Mudlarker discovers a cup in the Thames that may be a rare Roman find

A braggart says he has been told he has found an almost complete “rare” Roman cup on the banks of the River Thames.

Malcom Russell, 49, from London, pulled the artifact out of the mud when he ventured out last week, during some of the lowest tides of the year.

He said archaeologists at the Museum of London believed the object could date to the second century AD.

Russell said it was “high” on his “dream find list”, and his Twitter post about the find had gone viral.

Popularized by the Victorians, mudlarking involves going down to the banks of the Thames at low tide and searching for interesting historical artifacts.

Russell, who is from Walthamstow, east London, and has been bragging for seven years, says he “was excited about what could emerge” because “at very low tide, obviously more of the river bed It’s exposed and you have more chances.” to find things.”

Despite this, he said that after a few hours he still hadn’t found anything, until he saw “a dark spot under two feet of water.”

“Normally you only find shards of Roman pottery, little pieces,” he said, “but I started to put my hand in the water and I pulled the handle of this piece of pottery and it kept coming forward, and then suddenly in my hands I had a Roman pot almost complete”.

He continued: “I was so amazed and excited at the time that I almost threw out all the mud and sand that was in it, but I remembered a friend who said you shouldn’t do that because the Museum of London likes to X-ray whole pots to see if they have any original content.”

‘1,800 years’

He added that he had only seen a couple of things of that size appear in the last seven or eight years.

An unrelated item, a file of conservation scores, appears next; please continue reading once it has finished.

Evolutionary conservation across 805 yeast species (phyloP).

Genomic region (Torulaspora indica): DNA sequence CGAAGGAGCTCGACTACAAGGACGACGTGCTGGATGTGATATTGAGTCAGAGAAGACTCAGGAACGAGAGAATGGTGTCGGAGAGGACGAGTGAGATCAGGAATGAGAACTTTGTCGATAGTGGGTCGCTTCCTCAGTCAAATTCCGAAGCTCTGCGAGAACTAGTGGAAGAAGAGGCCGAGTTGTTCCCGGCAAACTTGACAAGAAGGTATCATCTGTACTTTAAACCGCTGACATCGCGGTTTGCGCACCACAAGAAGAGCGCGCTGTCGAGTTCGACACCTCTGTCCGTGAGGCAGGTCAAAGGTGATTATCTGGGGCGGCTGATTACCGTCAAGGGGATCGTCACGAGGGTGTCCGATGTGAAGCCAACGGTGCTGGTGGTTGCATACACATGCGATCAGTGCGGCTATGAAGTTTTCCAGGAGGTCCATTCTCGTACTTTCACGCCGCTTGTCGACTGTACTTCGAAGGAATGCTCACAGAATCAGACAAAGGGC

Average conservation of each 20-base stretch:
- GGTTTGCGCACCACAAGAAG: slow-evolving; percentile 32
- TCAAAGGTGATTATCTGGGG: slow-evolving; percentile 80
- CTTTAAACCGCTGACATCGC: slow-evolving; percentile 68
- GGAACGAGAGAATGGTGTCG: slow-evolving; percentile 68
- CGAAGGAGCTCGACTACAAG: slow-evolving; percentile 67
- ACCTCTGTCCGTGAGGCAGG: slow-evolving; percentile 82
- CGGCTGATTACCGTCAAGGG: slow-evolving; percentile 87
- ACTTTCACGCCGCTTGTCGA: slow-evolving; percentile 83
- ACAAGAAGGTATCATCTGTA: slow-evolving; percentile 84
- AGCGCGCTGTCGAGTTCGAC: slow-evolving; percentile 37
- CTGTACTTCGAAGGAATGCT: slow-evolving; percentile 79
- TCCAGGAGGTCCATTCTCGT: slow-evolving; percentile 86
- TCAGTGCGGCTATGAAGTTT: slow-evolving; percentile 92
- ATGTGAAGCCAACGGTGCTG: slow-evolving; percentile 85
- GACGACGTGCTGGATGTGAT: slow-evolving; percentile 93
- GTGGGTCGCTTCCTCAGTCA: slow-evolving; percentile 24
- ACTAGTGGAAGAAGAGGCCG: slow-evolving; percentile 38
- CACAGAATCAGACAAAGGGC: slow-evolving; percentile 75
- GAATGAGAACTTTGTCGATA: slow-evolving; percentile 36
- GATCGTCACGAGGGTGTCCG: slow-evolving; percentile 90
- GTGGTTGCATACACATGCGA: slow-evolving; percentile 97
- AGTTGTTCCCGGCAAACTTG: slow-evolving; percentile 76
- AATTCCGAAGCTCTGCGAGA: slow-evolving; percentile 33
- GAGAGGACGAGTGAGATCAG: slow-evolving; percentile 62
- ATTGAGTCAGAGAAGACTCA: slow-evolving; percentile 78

“When you think that over time it breaks or is thrown in the river and breaks, it’s miraculous that something so complete can survive,” he said.

Notable Thames Findings:

He explained that although the craft was missing one of its handles, he had contacted the Museum of London to see if they were interested in examining it.

He says archaeologists told him it looked like “a rare find”, and although no original contents were found in the cup, it is likely more than 1,800 years old.

He said: “They have found that it is most likely a contemporary copy modeled after a much more expensive type of vessel made along the Rhine River in the second century AD later.

“The museum said it had not identified another example that has been found in this state from making mud in London,” it added.

Russell said experts believed there was “certainly a very good chance that it would have been used for wine or another liquid.”

Speaking about what motivated him to get muddy, he said: “All I find are little portals to the past, and something that complete is very evocative, it makes your mind race as to what it was used for, who were the last hands on it. touch before it ended here, why did you throw it away?It really is very rich food for the imagination.

“It’s adding to our knowledge of London’s past. It definitely excites me, you don’t just find these things for yourself, you find them so everyone can learn from them.”

It’s unclear if the museum intends to keep the artifact once its provenance is confirmed, but Russell said he would happily donate it to his collection.

The Port of London Authority says a valid permit is required for anyone wishing to search the sludge of the Thames.

A Museum of London spokesperson said: “The object has been handed over to the museum’s finds officer.

“We cannot comment on it at this stage until some initial research and analysis has been done.”

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